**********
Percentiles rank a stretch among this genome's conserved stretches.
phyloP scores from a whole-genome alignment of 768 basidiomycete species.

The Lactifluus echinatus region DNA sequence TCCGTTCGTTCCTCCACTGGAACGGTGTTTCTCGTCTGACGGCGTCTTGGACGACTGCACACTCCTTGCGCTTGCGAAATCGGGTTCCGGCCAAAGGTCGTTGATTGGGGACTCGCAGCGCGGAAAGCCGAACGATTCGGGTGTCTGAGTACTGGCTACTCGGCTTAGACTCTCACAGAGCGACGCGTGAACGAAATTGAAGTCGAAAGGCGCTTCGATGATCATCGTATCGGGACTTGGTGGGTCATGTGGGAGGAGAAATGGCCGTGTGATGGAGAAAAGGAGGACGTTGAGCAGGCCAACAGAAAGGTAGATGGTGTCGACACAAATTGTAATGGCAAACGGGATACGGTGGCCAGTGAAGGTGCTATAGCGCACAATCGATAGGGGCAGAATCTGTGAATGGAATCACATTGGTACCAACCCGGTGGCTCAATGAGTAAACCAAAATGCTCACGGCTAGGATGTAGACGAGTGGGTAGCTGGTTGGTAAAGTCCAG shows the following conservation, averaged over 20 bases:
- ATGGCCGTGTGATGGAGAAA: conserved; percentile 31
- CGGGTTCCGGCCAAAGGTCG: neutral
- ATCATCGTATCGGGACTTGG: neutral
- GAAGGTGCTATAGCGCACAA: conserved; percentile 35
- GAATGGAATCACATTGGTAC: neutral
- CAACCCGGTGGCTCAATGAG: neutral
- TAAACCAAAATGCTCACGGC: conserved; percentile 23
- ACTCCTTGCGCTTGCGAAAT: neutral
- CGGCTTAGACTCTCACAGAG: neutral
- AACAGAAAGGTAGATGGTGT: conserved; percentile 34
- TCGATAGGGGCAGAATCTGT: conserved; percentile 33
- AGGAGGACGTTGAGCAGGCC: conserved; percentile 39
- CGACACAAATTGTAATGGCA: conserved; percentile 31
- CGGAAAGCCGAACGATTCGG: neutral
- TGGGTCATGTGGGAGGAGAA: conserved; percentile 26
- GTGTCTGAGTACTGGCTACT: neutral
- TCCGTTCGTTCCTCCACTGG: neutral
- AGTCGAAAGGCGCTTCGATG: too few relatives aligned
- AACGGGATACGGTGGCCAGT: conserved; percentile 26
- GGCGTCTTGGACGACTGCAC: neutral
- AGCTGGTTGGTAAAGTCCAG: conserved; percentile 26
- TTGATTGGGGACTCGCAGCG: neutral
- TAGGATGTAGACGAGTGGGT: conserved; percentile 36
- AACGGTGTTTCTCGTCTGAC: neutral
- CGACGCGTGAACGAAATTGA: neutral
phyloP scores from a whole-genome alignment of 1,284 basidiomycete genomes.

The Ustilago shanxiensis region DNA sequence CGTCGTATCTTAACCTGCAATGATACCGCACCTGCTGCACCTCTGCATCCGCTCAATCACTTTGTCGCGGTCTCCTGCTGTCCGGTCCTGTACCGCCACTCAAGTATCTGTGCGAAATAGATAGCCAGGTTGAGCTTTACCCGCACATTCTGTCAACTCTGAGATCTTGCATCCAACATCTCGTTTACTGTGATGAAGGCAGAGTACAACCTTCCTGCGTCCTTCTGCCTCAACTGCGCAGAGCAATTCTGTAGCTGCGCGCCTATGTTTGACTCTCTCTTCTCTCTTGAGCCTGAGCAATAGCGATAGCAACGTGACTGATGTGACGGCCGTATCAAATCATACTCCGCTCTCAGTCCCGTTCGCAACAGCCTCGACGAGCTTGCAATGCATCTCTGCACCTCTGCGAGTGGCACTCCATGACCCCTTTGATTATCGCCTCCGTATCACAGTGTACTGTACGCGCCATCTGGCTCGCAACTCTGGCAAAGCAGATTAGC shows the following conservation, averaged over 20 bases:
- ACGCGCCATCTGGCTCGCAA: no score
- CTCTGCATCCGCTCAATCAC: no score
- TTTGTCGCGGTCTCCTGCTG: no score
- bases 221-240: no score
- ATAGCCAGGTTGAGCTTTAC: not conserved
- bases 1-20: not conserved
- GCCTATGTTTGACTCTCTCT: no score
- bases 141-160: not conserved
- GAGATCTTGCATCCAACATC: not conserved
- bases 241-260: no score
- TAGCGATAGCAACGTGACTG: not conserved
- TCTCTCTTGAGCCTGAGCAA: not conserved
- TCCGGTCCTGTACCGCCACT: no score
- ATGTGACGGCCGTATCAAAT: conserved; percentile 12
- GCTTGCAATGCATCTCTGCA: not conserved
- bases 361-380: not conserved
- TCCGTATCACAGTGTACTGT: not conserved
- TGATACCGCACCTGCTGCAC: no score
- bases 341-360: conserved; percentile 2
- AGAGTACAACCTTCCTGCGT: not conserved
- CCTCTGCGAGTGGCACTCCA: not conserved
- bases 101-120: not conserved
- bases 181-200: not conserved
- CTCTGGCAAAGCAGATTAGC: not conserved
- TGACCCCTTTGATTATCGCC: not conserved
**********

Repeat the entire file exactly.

Percentiles rank a stretch among this genome's conserved stretches.
phyloP scores from a whole-genome alignment of 768 basidiomycete species.

The Lactifluus echinatus region DNA sequence TCCGTTCGTTCCTCCACTGGAACGGTGTTTCTCGTCTGACGGCGTCTTGGACGACTGCACACTCCTTGCGCTTGCGAAATCGGGTTCCGGCCAAAGGTCGTTGATTGGGGACTCGCAGCGCGGAAAGCCGAACGATTCGGGTGTCTGAGTACTGGCTACTCGGCTTAGACTCTCACAGAGCGACGCGTGAACGAAATTGAAGTCGAAAGGCGCTTCGATGATCATCGTATCGGGACTTGGTGGGTCATGTGGGAGGAGAAATGGCCGTGTGATGGAGAAAAGGAGGACGTTGAGCAGGCCAACAGAAAGGTAGATGGTGTCGACACAAATTGTAATGGCAAACGGGATACGGTGGCCAGTGAAGGTGCTATAGCGCACAATCGATAGGGGCAGAATCTGTGAATGGAATCACATTGGTACCAACCCGGTGGCTCAATGAGTAAACCAAAATGCTCACGGCTAGGATGTAGACGAGTGGGTAGCTGGTTGGTAAAGTCCAG shows the following conservation, averaged over 20 bases:
- ATGGCCGTGTGATGGAGAAA: conserved; percentile 31
- CGGGTTCCGGCCAAAGGTCG: neutral
- ATCATCGTATCGGGACTTGG: neutral
- GAAGGTGCTATAGCGCACAA: conserved; percentile 35
- GAATGGAATCACATTGGTAC: neutral
- CAACCCGGTGGCTCAATGAG: neutral
- TAAACCAAAATGCTCACGGC: conserved; percentile 23
- ACTCCTTGCGCTTGCGAAAT: neutral
- CGGCTTAGACTCTCACAGAG: neutral
- AACAGAAAGGTAGATGGTGT: conserved; percentile 34
- TCGATAGGGGCAGAATCTGT: conserved; percentile 33
- AGGAGGACGTTGAGCAGGCC: conserved; percentile 39
- CGACACAAATTGTAATGGCA: conserved; percentile 31
- CGGAAAGCCGAACGATTCGG: neutral
- TGGGTCATGTGGGAGGAGAA: conserved; percentile 26
- GTGTCTGAGTACTGGCTACT: neutral
- TCCGTTCGTTCCTCCACTGG: neutral
- AGTCGAAAGGCGCTTCGATG: too few relatives aligned
- AACGGGATACGGTGGCCAGT: conserved; percentile 26
- GGCGTCTTGGACGACTGCAC: neutral
- AGCTGGTTGGTAAAGTCCAG: conserved; percentile 26
- TTGATTGGGGACTCGCAGCG: neutral
- TAGGATGTAGACGAGTGGGT: conserved; percentile 36
- AACGGTGTTTCTCGTCTGAC: neutral
- CGACGCGTGAACGAAATTGA: neutral
phyloP scores from a whole-genome alignment of 1,284 basidiomycete genomes.

The Ustilago shanxiensis region DNA sequence CGTCGTATCTTAACCTGCAATGATACCGCACCTGCTGCACCTCTGCATCCGCTCAATCACTTTGTCGCGGTCTCCTGCTGTCCGGTCCTGTACCGCCACTCAAGTATCTGTGCGAAATAGATAGCCAGGTTGAGCTTTACCCGCACATTCTGTCAACTCTGAGATCTTGCATCCAACATCTCGTTTACTGTGATGAAGGCAGAGTACAACCTTCCTGCGTCCTTCTGCCTCAACTGCGCAGAGCAATTCTGTAGCTGCGCGCCTATGTTTGACTCTCTCTTCTCTCTTGAGCCTGAGCAATAGCGATAGCAACGTGACTGATGTGACGGCCGTATCAAATCATACTCCGCTCTCAGTCCCGTTCGCAACAGCCTCGACGAGCTTGCAATGCATCTCTGCACCTCTGCGAGTGGCACTCCATGACCCCTTTGATTATCGCCTCCGTATCACAGTGTACTGTACGCGCCATCTGGCTCGCAACTCTGGCAAAGCAGATTAGC shows the following conservation, averaged over 20 bases:
- ACGCGCCATCTGGCTCGCAA: no score
- CTCTGCATCCGCTCAATCAC: no score
- TTTGTCGCGGTCTCCTGCTG: no score
- bases 221-240: no score
- ATAGCCAGGTTGAGCTTTAC: not conserved
- bases 1-20: not conserved
- GCCTATGTTTGACTCTCTCT: no score
- bases 141-160: not conserved
- GAGATCTTGCATCCAACATC: not conserved
- bases 241-260: no score
- TAGCGATAGCAACGTGACTG: not conserved
- TCTCTCTTGAGCCTGAGCAA: not conserved
- TCCGGTCCTGTACCGCCACT: no score
- ATGTGACGGCCGTATCAAAT: conserved; percentile 12
- GCTTGCAATGCATCTCTGCA: not conserved
- bases 361-380: not conserved
- TCCGTATCACAGTGTACTGT: not conserved
- TGATACCGCACCTGCTGCAC: no score
- bases 341-360: conserved; percentile 2
- AGAGTACAACCTTCCTGCGT: not conserved
- CCTCTGCGAGTGGCACTCCA: not conserved
- bases 101-120: not conserved
- bases 181-200: not conserved
- CTCTGGCAAAGCAGATTAGC: not conserved
- TGACCCCTTTGATTATCGCC: not conserved